When “Mara” first came out, I honestly had no idea what it was about. I did know it was coming from Brian Wood, Ming Doyle and Jordie Bellaire though, so even if it was about a volleyball superstar in a future where your fame and skills as an athlete are effectively everything developing superpowers and then becoming a weapon for the military, I figured I’d like it.
Wait…that’s exactly what this book is about?
Let’s test that theory then.
Written by Brian Wood
Art by Ming Doyle and Jordie Bellaire
The military is keen to co-opt Mara, now that her abilities are maturing, and they aren’t above using her soldier brother to convince her. They offer to “accept” her again, and she rightly rejects it for the crap that it is. Cut off not only from friends and family, but now from her country, where can she go now? Brian, Ming, and Jordie raise the stakes.
Having a great creative team is important to making a book great, but sometimes great books come out of unknowns or creators you previously didn’t like, and sometimes great creative teams make crappy, uninspired books. It’s the way of life in comics, as there are no guarantees except DC is going to be weird and Brian K. Vaughan is going to be awesome.
Thankfully, unleashing Brian Wood in a world entirely his own with a art team as stellar as Ming Doyle and Jordie Bellaire is about as solid gold Saturday night as you can possibly get. That’s not surprising.
What is surprising is the type of story it is and the way it’s told.
It’s been a story that has consistently evolved from something unexpected to something even more so, as what looked like a look into a future society where uber-athletes were the biggest celebrities and inspirations in the world has quickly become what happens when a person becomes so powerful, the world wants to hide her? But really, all of that is just the context, and it’s about Mara herself as a person.
Mara Prince, like other Wood creations of the past, is a fully realized and wholly unique person. Of course, it helps when you have an artist like Doyle creating what amounts to the evolutionary Wonder Woman, a physical specimen that is the product of a society striving for human perfection. But the story all stems from Mara being a person who has never seen anything less than complete and utter success, and what happens when that success is taken away only to be replaced by a power far greater than anything she had previously imagined. There’s one moment in this story that perfectly encapsulates both the woman and the culture she’s a product of in this issue, as the military tells her what her future is, and all she can share is that she’s just looking for a purpose again. It doesn’t matter what she’s doing, as long as she matters again.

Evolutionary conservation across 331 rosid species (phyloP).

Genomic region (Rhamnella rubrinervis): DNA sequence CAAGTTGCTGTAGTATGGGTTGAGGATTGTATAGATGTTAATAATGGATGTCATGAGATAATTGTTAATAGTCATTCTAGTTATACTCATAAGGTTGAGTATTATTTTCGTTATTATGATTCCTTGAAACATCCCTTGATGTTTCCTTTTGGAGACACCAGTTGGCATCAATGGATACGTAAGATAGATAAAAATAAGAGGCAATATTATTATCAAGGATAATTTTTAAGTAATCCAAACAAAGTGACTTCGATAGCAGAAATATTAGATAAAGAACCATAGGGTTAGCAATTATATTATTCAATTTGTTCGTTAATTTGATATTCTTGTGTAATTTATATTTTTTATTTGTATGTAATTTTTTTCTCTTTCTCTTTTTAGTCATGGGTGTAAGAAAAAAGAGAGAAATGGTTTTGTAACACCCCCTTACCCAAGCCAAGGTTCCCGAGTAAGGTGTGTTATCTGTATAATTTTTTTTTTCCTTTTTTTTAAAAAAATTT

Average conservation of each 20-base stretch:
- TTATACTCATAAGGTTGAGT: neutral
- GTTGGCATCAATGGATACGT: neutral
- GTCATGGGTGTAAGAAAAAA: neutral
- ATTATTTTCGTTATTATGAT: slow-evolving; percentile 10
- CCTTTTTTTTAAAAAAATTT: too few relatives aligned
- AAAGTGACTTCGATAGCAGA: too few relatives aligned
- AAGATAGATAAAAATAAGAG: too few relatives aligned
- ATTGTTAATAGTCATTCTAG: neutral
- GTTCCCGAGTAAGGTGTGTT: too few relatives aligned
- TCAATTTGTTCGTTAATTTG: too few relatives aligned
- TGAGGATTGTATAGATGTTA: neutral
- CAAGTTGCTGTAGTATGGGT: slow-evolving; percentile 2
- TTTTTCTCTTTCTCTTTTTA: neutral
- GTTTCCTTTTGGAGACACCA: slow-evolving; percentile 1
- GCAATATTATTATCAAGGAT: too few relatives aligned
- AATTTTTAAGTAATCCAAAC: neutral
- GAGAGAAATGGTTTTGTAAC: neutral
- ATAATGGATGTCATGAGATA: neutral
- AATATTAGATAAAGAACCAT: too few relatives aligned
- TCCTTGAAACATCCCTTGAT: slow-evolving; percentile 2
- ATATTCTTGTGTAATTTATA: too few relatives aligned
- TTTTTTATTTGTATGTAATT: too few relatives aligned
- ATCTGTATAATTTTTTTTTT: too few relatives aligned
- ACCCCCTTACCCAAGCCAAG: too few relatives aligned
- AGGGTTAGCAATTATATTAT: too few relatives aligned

Throughout the issue though, Wood brilliantly laid out that as much as she has accomplished, she’s never really understood who or what she is. By the end thought, when a huge smile invades Mara’s face, she begins to embrace joy and her place more than she ever has.
It’s a coming of age story disguised as a superhero origin story disguised as a look at a previously unimagined future society. It’s all three, and it’s brilliantly rendered by Doyle. Wood very much realizes that he has a gifted storyteller as his artistic partner, and he keeps much of the story to the art. One of my favorite tests for art is whether or not you could look through the comic just at the art and have a good sense for what’s going on, and Doyle excels at just that. In particular, the moments that close the book are exceptionally handled. It feels like freedom, and the emotions of Mara wash over you as you read it thanks to Doyle’s stellar work.
It always helps when you have someone like Jordie Bellaire on colors, of course, as she makes moments like Mara bursting into the atmosphere stand out all the more, with bursts of color and transitions between the layers of space and atmosphere being all the more brilliant with her work.Continued below
One downside of the book? Not a fan of that cover. Kind of brings the production down a bit, even though the production value of the book as a whole is quite good.
Overall though, I’ve been thrilled with “Mara” so far. It’s a consistently surprising and excellent book, with stellar character work and imaginative ideas from Wood paired with the artistic magnificence of Doyle and Bellaire pushing this book to higher heights than even I’d hoped for. The promise of greatness was always here, but it always makes me happy when a book reaches its potential. Just like Mara.
Final Verdict: 9.0 – Buy